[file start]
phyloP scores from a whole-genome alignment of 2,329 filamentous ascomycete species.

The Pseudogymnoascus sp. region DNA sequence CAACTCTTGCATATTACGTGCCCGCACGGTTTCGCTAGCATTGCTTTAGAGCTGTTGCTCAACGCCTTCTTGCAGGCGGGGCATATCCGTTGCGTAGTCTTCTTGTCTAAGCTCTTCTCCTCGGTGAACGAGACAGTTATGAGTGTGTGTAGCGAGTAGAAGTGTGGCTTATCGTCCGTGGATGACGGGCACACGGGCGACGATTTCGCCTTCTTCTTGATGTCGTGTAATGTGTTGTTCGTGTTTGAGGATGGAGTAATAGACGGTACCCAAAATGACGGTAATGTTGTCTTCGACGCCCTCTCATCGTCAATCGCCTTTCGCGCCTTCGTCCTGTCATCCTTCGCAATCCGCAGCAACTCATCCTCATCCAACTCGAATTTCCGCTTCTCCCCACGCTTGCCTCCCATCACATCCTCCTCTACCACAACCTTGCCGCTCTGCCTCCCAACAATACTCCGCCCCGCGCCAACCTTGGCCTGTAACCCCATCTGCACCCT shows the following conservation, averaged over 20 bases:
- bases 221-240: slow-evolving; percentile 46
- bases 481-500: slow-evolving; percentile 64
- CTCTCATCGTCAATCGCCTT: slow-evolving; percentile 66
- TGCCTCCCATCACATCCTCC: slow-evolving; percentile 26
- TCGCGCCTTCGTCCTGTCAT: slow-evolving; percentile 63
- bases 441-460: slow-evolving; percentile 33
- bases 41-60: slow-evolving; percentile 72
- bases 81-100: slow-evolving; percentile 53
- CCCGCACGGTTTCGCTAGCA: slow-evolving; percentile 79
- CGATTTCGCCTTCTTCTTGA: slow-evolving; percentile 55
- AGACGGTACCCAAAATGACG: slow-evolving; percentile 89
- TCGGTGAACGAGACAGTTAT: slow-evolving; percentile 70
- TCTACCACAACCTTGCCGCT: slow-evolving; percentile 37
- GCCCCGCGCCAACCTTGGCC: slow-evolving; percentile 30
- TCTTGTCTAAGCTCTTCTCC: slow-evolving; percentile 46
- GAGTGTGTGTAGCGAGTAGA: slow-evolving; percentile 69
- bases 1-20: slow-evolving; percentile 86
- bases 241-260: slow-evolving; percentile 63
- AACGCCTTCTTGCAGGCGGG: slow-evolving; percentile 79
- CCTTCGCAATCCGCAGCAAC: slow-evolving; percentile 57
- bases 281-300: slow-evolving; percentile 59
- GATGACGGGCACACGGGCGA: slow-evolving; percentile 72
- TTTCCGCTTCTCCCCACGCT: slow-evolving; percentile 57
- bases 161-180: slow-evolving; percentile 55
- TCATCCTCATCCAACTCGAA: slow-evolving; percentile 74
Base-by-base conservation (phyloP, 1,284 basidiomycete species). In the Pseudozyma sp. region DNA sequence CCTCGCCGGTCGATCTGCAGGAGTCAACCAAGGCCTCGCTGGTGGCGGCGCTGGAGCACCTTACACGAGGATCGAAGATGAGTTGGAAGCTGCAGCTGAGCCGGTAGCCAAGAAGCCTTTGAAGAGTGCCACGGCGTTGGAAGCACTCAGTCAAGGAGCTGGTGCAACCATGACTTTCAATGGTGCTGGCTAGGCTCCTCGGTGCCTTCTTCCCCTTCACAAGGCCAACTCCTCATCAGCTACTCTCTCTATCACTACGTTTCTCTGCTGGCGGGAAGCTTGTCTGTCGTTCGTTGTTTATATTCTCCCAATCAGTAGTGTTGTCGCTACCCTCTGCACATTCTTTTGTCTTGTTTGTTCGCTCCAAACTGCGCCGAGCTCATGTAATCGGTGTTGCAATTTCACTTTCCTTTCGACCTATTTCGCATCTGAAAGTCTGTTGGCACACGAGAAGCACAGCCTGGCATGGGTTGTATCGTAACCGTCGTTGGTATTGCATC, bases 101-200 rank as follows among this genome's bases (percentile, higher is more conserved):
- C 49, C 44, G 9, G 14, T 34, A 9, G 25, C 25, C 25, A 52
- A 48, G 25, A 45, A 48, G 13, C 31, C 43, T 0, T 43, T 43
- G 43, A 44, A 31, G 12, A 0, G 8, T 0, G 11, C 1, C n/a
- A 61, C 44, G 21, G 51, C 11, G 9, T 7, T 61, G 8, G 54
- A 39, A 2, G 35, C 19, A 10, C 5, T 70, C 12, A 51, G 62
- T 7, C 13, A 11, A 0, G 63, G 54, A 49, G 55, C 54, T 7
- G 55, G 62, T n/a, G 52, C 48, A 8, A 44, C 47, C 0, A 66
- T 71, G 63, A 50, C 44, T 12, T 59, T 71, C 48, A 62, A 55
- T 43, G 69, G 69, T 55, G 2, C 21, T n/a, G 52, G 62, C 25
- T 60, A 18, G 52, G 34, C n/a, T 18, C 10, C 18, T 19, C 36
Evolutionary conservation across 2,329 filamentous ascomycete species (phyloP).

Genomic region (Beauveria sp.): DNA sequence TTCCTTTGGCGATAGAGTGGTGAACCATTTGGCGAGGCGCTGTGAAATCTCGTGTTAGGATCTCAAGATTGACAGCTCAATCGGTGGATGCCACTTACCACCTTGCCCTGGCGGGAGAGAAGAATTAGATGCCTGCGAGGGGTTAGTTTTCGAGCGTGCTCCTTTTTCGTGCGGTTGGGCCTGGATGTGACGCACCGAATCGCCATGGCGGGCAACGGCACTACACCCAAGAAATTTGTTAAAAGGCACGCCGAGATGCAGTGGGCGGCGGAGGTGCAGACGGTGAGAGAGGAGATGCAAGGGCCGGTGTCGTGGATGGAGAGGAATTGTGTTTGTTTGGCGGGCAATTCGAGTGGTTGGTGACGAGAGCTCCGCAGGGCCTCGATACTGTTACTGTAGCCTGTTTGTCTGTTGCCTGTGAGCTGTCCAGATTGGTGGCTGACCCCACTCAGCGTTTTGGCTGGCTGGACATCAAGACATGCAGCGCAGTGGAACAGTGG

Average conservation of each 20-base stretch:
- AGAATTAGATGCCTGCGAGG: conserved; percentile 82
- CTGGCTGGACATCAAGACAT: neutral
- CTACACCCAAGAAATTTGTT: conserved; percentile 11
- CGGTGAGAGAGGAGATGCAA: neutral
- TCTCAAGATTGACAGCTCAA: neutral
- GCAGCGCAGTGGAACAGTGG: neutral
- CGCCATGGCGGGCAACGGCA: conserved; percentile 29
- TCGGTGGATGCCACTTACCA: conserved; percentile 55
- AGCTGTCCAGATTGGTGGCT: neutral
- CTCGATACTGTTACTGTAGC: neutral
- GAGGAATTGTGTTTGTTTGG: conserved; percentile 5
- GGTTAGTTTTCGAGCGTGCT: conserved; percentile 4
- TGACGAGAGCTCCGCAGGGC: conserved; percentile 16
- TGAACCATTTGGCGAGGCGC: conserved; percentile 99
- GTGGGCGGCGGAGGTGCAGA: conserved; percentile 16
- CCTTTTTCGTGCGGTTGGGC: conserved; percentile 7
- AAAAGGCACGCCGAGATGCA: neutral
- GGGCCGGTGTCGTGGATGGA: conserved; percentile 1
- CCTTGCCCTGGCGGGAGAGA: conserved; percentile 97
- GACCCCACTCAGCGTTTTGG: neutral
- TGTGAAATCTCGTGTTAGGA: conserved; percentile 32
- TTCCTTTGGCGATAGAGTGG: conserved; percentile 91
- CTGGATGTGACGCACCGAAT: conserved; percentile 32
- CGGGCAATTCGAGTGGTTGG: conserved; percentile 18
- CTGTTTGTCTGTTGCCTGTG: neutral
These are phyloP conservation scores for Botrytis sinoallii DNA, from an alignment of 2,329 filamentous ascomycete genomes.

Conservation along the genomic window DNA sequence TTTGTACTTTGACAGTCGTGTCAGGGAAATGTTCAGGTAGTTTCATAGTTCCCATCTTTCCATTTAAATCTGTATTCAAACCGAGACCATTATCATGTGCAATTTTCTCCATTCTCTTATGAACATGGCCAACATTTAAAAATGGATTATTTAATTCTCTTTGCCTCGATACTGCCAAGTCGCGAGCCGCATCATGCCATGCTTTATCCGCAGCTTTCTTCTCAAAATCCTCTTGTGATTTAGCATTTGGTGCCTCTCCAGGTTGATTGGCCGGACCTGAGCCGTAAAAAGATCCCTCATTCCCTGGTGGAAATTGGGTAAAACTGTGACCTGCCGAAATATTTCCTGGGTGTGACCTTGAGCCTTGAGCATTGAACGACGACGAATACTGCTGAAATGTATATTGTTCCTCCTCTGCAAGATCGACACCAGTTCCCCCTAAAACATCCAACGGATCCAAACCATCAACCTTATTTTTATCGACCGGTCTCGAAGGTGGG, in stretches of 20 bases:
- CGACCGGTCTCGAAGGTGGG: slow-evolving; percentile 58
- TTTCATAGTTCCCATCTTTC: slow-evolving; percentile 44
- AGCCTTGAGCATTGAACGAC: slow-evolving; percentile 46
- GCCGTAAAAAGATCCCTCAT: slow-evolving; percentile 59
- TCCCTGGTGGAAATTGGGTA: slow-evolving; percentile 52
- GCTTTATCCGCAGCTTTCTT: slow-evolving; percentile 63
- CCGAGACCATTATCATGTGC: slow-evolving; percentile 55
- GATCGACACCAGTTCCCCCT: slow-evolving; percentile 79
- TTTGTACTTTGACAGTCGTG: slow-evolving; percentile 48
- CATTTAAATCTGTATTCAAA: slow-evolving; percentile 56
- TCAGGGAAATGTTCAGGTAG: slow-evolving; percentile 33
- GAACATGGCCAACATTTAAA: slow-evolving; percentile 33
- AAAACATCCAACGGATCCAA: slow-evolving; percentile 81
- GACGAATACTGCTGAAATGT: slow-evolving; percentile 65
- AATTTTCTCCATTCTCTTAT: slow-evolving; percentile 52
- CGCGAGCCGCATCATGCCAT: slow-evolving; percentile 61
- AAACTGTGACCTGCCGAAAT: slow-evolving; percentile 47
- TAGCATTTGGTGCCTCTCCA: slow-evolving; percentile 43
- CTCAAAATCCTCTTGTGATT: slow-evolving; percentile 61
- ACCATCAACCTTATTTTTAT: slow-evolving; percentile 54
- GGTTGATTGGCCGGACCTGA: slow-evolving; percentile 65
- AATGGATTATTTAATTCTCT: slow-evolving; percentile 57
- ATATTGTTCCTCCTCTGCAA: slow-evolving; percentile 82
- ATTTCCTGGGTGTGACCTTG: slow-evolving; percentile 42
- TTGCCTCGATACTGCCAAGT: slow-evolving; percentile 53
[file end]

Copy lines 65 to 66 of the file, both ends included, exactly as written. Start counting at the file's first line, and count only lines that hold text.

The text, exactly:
- CGGGCAATTCGAGTGGTTGG: conserved; percentile 18
- CTGTTTGTCTGTTGCCTGTG: neutral